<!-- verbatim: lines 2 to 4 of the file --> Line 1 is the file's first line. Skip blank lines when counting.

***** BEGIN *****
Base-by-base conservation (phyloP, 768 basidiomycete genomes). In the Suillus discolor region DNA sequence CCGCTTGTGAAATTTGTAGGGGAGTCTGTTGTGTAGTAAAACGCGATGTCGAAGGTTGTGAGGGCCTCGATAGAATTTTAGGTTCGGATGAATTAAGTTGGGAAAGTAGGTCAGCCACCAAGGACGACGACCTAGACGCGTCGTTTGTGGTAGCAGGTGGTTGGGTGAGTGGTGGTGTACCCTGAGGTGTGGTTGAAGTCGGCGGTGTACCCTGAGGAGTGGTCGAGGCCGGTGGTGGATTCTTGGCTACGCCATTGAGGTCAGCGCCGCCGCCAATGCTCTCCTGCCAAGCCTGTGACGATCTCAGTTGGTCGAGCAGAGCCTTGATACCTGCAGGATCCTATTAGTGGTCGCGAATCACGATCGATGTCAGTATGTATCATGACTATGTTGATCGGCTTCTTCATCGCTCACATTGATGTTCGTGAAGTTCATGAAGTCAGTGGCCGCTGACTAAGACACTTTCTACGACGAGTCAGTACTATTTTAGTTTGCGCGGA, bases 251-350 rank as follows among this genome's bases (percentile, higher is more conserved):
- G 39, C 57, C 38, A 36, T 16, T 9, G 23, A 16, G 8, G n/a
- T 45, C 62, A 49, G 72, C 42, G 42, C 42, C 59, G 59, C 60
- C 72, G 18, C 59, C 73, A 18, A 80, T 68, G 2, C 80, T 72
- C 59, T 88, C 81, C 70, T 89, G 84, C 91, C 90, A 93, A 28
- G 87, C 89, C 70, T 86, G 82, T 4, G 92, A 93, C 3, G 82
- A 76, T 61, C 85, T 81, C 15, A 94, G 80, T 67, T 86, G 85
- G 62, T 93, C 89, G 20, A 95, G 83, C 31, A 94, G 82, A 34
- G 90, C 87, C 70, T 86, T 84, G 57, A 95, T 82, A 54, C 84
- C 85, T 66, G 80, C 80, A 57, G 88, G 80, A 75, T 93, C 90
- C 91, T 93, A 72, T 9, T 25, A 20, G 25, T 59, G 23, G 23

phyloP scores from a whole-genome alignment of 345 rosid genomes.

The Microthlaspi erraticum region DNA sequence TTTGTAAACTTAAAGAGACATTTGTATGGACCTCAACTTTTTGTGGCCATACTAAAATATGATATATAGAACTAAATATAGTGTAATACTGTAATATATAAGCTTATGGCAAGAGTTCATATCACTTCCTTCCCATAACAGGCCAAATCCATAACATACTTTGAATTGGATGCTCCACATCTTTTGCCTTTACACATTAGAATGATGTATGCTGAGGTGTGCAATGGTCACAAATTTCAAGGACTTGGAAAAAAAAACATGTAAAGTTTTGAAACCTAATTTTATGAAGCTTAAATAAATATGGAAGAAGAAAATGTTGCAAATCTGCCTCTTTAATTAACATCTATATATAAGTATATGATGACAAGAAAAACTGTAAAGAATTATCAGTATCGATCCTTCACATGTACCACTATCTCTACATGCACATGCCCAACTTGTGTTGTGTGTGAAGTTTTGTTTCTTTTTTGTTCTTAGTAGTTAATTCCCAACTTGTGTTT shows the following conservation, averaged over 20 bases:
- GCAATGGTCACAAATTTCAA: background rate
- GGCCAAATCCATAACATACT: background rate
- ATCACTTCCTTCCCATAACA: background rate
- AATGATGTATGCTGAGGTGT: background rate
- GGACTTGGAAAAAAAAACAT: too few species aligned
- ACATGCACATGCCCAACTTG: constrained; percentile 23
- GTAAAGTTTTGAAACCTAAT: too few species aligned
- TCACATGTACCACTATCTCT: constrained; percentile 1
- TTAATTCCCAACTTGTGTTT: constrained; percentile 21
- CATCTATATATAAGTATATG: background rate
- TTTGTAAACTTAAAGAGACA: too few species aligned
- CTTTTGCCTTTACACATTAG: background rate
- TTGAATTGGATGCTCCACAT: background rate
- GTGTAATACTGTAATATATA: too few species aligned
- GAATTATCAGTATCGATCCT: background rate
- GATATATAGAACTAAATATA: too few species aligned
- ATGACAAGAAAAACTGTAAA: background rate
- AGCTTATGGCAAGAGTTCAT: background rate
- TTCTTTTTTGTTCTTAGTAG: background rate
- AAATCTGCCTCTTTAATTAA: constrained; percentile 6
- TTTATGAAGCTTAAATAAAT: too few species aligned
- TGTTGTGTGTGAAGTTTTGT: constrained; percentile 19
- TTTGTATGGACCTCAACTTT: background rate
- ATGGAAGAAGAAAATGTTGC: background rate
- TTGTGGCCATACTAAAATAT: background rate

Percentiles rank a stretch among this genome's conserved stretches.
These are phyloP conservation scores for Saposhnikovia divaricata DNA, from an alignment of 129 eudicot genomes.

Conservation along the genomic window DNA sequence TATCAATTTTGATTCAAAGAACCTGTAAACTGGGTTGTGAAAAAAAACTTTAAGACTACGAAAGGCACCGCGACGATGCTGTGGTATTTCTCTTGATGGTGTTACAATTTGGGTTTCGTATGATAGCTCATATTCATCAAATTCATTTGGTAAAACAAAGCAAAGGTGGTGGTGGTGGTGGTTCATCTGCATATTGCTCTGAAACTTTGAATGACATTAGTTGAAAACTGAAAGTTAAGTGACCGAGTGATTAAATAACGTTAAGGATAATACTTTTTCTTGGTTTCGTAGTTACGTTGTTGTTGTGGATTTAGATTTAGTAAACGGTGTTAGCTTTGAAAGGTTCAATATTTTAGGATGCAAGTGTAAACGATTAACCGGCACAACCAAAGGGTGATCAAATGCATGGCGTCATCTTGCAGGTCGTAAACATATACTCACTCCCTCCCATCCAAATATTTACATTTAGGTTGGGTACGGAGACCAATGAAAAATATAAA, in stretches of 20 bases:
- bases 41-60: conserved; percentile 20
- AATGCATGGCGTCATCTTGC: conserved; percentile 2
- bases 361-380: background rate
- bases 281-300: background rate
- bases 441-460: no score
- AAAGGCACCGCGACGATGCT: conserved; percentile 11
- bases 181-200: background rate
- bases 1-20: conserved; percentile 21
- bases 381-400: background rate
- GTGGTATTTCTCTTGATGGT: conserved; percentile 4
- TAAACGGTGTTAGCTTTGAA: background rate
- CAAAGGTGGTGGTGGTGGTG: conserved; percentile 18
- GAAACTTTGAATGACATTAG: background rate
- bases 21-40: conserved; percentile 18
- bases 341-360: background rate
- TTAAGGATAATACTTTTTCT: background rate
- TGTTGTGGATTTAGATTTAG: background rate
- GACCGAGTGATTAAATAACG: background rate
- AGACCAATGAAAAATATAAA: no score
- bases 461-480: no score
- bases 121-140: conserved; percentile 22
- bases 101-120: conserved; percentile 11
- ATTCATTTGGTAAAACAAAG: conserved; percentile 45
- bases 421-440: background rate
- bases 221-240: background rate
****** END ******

- G 39, C 57, C 38, A 36, T 16, T 9, G 23, A 16, G 8, G n/a
- T 45, C 62, A 49, G 72, C 42, G 42, C 42, C 59, G 59, C 60
- C 72, G 18, C 59, C 73, A 18, A 80, T 68, G 2, C 80, T 72